Getting ready to take the AP Environmental Science exam? Brush up on these study tips from Olympia, WA tutor Tali H…
The three-hour AP Environmental Science exam has two 90-minute sections: a 100-question multiple-choice section, accounting for 60% of the final grade, and four free-response questions (one data-set question, one document-based question, and two synthesis and evaluation questions), accounting for 40% of the final grade. As you begin studying, incorporate these tips to enhance your knowledge:
1. Watch the news!
Environmental science is extremely important in today’s world. Just by watching the news, you can learn a lot about important issues that may be covered on the exam (from air pollution in China to global warming to the environmental factors behind California’s recent drought). In the free-response section, you can spice up your answers with anecdotes about current events. Watching (and especially discussing) current events also serves as a great way to remember information rather than through rote memorization of a textbook.
2. A picture is worth a thousand words
Yes, textbook information is important to know. However, many of the environmental science concepts come alive through online videos and pictures. Try looking up any need-to-know terms on YouTube (videos on El Nino/La Nina and the Aurora Borealis were especially cool to me). Don’t stop with just concepts though. Also try to find videos for environmental laws (for example: “Endangered Species Act”). It’s super helpful to have narration and visuals combined when trying to remember specific information.
3. Check out TEDTalks
For high-quality, informative videos, check out TEDTalks. They have an excellent array of videos on many environmental topics: pollution, evolution, energy, sustainability, the environment itself, etc. The information provided offers the most cutting-edge findings from the researchers themselves.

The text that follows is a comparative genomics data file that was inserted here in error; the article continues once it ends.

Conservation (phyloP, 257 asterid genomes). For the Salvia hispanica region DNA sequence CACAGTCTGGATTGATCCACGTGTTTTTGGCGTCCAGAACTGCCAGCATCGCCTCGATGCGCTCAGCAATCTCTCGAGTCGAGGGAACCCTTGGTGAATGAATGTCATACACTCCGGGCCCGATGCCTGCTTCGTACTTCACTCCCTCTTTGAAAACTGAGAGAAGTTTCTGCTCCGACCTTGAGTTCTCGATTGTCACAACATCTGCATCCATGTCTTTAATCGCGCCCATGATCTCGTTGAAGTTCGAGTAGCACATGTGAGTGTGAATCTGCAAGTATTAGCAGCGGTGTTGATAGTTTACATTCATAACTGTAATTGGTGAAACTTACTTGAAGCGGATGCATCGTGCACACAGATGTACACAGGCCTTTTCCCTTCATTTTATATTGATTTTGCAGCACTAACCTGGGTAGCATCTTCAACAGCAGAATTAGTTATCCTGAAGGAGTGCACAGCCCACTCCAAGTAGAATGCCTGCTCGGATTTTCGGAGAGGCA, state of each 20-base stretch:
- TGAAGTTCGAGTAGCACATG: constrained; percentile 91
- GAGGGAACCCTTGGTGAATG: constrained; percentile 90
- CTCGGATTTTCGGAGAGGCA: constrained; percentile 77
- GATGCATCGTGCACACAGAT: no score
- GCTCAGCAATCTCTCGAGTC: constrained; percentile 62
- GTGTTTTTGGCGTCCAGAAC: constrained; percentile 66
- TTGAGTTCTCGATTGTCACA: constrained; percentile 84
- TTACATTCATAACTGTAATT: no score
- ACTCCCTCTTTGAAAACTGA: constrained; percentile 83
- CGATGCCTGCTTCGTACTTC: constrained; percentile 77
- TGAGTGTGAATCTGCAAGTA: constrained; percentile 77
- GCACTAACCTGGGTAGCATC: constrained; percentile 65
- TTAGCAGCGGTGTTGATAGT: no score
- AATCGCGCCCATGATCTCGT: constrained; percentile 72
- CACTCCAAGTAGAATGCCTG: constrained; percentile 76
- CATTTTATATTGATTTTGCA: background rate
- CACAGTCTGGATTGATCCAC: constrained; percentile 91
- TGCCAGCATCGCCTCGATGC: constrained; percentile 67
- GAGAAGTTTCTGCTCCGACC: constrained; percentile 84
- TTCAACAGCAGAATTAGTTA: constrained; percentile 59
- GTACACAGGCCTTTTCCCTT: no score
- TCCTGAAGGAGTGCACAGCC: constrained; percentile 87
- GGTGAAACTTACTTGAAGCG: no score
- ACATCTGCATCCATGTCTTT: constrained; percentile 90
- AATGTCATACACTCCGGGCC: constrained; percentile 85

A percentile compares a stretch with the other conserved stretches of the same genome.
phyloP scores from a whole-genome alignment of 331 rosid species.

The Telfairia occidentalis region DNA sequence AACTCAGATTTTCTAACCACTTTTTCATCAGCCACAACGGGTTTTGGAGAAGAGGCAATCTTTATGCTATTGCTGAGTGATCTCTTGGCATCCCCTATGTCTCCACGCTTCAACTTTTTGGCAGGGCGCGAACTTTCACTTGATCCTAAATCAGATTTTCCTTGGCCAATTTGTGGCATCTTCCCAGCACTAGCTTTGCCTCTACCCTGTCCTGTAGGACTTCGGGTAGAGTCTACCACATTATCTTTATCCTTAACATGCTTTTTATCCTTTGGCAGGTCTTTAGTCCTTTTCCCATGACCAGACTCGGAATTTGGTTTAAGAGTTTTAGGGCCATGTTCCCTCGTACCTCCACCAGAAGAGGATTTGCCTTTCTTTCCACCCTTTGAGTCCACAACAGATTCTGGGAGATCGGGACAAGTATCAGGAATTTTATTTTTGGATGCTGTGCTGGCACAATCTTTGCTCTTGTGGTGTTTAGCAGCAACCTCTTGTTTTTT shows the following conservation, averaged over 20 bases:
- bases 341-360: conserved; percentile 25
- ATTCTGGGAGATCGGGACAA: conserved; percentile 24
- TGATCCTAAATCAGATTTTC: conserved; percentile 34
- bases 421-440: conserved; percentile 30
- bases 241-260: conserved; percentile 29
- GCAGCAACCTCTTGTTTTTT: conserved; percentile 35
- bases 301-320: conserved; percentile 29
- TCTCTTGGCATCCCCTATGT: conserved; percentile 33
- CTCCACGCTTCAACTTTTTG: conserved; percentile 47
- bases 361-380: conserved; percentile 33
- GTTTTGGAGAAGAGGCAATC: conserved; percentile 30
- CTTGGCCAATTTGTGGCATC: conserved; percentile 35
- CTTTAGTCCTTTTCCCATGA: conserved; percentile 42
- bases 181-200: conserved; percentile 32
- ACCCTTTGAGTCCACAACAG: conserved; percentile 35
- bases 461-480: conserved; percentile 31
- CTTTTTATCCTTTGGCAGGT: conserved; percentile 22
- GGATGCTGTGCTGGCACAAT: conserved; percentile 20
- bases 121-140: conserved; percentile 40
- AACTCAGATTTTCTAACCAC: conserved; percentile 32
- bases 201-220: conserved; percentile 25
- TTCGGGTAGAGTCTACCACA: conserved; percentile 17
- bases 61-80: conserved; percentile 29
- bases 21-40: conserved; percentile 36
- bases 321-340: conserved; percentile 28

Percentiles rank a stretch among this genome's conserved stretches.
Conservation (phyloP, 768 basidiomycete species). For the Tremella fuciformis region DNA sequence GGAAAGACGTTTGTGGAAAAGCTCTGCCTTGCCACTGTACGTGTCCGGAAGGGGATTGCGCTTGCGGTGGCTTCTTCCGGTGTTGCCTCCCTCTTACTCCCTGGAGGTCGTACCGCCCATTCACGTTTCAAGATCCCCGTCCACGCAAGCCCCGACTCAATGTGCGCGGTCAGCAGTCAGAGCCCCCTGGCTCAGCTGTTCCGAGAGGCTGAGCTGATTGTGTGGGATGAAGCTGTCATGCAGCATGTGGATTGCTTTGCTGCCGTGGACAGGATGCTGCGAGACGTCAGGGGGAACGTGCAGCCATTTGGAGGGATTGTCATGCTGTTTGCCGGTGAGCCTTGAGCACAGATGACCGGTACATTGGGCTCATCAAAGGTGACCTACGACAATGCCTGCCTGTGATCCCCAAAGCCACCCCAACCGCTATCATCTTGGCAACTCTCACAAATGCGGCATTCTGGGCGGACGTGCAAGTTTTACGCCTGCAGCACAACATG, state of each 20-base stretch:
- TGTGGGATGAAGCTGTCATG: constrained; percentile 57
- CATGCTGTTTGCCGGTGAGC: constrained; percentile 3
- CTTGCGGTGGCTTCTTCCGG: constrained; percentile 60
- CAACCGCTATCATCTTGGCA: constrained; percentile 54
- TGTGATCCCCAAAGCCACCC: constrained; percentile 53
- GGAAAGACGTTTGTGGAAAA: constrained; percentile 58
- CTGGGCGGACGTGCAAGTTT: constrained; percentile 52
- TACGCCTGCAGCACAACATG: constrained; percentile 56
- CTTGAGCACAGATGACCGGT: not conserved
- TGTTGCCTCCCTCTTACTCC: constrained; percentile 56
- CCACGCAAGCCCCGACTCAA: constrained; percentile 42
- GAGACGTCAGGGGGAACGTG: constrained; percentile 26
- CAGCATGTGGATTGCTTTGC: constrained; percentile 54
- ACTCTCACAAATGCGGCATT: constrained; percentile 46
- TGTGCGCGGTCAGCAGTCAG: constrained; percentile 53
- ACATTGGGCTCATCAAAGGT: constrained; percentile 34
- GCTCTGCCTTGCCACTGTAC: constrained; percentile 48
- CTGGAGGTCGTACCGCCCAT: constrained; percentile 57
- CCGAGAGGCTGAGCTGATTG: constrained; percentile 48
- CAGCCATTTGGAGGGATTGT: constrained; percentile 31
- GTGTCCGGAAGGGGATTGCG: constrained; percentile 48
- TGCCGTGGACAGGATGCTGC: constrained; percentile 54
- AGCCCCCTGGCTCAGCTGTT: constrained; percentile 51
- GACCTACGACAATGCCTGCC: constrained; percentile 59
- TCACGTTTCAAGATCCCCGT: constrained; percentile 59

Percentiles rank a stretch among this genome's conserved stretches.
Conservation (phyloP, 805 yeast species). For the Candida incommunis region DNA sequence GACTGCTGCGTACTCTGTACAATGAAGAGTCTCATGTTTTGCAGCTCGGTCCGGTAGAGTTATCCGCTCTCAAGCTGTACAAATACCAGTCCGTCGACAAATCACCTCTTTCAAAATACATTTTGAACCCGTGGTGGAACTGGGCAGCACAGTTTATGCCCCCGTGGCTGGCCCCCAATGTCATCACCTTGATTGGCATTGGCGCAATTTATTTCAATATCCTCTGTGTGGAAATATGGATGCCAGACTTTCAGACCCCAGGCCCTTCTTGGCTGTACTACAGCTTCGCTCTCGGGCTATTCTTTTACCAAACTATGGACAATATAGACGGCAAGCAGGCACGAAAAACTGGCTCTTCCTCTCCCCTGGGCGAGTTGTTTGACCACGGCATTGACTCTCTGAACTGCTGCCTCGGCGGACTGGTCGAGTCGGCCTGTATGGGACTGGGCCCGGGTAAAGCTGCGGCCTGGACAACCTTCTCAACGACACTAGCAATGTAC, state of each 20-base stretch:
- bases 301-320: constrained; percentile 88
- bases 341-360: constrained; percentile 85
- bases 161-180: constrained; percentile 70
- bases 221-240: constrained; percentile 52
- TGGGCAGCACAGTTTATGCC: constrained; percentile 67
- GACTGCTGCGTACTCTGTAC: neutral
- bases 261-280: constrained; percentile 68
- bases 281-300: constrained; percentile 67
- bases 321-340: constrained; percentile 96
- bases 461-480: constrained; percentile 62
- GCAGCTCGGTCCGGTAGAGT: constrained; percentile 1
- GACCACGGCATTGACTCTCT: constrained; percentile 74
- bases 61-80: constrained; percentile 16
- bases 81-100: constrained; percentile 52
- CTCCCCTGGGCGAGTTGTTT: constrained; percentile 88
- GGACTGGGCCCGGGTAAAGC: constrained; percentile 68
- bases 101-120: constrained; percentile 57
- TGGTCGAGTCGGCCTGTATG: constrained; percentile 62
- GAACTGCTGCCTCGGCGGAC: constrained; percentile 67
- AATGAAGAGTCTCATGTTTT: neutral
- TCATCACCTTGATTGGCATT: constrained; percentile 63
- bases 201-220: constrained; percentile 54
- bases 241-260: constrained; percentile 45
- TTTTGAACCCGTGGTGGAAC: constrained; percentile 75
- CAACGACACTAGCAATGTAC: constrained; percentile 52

4. Quizlet, Quizlet, Quizlet
Many of the multiple-choice questions are simply testing whether you know the terms by throwing in fill-in-the-blanks. But with so many terms, how do you remember them? Use Quizlet. Quizlet allows you to learn through virtual flashcards, either by playing games or testing yourself (you can customize the test you create for yourself, choosing multiple-choice, free-response, matching, etc.). There is also a learn mode. What’s great about Quizlet is that you can create your own sets (which I recommend for better learning), or if you’re short on time, you can use others’ pre-made flashcards. Just type in “AP Environment” and a whole bunch of options will come up.
You can use Quizlet for regular vocabulary or you can type in specific questions. For instance, “How old is the earth?” or “The ______ is the type of soil that holds the most water.”
5. Focus on Pollution
According to The College Board website, 25%–35% of the multiple-choice questions are related to the concept of pollution (pollution types, impacts on environment and human health, and economic impacts such as cost-benefit analysis, externalities, marginal costs, and sustainability). If the test is coming up soon, focus there. The other core concepts – Earth Systems and Resources, the Living World, Population, Land and Water, Energy Resources and Consumption, and Global Change – all have approximately equal coverage percentiles, somewhere between 10 -15%. It is definitely worth it to spend some time focusing on pollution (pull up some videos, listen to the news, etc.).
One of the great things about the AP Environmental exam is that the subject material is bombarding you all the time; literally the environment is all around you. It’s just about opening your eyes. Pay special attention to the weather and train your ears to perk up when media sources you frequent mention pollution, sustainability, or new energy sources. If you’re still having trouble, working with a tutor can help, allowing you tailored strategies to quickly and easily retain the information you need to know. Check out TakeLessons’ selection of environmental science tutors for additional help learning the material.
Tali H. tutors in various academic subjects in Olympia, WA, as well as through online lessons. Since 2010, she has worked with numerous students in elementary, middle, high school, and college in both group settings and one-on-one. Learn more about Tali here!
Photo by Ardboline